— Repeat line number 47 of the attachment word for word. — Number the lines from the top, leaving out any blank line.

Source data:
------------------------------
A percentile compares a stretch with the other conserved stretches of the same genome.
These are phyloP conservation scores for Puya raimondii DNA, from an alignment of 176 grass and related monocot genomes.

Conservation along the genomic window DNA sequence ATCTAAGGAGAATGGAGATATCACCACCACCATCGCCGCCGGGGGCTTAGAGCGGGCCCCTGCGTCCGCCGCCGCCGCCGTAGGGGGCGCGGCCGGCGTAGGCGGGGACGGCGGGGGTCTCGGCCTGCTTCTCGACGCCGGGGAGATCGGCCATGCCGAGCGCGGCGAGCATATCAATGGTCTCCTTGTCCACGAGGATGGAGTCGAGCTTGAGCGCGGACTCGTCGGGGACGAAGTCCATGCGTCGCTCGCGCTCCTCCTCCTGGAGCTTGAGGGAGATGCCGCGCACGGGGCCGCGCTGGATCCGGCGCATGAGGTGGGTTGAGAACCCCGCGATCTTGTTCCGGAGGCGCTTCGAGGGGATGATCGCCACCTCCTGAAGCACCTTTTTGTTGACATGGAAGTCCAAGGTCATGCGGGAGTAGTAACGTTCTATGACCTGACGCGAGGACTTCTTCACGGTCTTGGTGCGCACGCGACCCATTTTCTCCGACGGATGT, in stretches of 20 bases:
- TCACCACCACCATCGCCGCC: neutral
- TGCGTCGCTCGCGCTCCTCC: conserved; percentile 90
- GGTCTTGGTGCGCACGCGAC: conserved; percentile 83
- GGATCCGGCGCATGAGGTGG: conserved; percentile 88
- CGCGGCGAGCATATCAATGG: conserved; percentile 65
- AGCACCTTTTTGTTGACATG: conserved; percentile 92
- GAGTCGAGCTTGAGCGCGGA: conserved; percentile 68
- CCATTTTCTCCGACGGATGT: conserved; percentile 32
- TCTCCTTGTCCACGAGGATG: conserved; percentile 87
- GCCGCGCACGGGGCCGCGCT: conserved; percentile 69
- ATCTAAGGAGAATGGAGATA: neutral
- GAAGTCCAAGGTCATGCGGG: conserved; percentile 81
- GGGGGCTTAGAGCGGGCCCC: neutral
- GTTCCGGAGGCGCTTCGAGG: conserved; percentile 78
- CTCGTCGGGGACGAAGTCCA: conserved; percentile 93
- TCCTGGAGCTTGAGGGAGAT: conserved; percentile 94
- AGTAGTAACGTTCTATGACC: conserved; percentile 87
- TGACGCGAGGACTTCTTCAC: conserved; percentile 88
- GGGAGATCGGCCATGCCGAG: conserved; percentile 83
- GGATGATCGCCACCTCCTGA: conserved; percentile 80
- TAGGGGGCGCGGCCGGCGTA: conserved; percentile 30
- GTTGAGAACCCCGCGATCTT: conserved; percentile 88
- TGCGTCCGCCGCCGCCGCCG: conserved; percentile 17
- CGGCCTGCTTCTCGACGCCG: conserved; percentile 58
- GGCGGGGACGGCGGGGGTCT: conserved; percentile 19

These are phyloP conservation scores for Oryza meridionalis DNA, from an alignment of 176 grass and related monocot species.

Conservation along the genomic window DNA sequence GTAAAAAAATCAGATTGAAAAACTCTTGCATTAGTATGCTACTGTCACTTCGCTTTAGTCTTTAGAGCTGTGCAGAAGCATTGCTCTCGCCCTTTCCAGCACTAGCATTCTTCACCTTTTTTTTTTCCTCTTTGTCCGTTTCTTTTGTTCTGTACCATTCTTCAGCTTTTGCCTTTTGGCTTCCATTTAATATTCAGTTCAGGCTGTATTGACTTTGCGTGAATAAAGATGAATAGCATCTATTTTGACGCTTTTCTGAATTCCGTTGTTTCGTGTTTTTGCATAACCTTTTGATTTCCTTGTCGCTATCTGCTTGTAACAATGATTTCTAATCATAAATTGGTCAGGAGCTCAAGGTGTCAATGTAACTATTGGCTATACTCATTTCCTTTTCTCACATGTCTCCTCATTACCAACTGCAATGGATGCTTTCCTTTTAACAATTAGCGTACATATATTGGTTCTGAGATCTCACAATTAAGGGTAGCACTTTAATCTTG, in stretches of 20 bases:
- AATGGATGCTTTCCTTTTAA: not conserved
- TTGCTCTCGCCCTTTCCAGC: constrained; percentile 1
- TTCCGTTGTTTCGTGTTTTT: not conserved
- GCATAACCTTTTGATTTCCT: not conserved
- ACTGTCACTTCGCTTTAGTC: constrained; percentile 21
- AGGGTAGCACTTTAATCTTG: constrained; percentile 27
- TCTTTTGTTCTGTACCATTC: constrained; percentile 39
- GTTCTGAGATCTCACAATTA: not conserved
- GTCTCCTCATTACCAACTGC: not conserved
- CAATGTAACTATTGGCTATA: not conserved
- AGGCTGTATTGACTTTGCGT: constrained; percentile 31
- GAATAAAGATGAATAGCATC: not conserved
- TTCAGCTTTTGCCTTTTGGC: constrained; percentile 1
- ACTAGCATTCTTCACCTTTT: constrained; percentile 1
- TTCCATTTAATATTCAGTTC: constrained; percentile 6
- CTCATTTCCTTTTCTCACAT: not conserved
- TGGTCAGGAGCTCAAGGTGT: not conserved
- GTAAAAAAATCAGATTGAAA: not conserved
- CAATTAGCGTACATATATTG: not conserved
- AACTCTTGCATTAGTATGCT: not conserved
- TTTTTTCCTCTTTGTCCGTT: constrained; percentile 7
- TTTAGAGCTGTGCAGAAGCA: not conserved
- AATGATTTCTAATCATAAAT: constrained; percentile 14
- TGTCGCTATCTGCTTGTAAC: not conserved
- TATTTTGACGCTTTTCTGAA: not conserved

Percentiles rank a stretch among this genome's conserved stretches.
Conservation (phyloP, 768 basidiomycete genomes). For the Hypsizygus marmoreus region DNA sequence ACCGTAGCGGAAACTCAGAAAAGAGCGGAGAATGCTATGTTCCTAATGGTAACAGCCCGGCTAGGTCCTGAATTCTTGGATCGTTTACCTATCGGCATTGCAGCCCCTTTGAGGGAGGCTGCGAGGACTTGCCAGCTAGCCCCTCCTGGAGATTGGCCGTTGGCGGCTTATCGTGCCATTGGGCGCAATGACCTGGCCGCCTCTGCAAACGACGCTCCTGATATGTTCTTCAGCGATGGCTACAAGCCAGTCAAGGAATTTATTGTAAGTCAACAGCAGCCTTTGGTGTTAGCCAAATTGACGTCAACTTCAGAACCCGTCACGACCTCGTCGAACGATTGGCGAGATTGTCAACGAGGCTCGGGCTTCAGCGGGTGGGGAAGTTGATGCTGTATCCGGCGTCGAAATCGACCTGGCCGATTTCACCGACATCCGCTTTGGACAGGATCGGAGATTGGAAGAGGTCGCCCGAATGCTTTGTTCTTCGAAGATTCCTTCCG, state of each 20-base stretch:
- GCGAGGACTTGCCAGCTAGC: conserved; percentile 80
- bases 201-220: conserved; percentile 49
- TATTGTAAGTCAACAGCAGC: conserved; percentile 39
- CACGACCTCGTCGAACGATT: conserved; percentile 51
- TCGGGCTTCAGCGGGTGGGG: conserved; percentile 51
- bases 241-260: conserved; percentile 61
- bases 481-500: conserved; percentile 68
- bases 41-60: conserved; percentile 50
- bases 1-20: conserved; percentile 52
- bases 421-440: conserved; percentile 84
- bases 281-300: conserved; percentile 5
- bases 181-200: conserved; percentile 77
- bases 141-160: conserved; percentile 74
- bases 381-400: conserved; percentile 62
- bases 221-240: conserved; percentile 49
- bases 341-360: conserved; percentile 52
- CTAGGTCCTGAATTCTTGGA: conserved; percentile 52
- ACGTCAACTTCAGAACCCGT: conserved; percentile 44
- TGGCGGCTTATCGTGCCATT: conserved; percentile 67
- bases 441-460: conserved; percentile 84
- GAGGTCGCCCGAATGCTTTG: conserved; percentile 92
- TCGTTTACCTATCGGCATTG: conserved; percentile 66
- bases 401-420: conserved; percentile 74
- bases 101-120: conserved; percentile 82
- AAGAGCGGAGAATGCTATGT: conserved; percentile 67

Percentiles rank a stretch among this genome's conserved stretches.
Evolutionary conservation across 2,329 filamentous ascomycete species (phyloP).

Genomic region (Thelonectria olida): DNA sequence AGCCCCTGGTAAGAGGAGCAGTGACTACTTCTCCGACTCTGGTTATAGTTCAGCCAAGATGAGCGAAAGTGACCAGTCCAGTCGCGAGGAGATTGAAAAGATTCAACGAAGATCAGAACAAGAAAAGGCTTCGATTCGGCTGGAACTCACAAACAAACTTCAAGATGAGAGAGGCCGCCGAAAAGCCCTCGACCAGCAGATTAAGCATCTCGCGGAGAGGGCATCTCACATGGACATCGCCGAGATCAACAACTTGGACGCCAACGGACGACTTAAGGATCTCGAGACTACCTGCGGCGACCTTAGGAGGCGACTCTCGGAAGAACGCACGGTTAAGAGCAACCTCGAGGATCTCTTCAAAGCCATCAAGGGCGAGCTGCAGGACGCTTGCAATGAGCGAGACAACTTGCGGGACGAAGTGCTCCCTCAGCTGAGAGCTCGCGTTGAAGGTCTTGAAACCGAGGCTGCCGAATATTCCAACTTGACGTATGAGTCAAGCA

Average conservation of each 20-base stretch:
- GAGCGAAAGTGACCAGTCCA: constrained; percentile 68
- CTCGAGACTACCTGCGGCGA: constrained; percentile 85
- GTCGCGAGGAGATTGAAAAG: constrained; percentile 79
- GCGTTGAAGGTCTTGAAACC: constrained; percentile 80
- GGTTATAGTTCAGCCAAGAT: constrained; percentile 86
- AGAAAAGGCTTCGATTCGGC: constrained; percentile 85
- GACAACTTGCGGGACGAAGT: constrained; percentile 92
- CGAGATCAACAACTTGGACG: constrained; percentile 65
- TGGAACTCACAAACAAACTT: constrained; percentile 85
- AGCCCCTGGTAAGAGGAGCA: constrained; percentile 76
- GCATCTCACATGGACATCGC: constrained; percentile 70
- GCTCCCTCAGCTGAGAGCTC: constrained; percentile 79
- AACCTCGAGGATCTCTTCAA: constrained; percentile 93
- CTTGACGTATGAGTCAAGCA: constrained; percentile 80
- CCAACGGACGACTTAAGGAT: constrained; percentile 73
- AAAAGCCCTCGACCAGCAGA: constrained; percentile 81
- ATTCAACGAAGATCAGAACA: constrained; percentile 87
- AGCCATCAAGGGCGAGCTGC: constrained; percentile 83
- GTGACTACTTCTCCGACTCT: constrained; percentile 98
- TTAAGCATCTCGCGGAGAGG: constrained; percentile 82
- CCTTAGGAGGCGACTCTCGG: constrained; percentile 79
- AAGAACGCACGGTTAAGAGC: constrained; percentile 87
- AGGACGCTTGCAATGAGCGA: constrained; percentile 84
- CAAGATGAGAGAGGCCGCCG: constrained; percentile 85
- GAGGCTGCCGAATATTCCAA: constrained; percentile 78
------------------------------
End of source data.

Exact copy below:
- TGGTCAGGAGCTCAAGGTGT: not conserved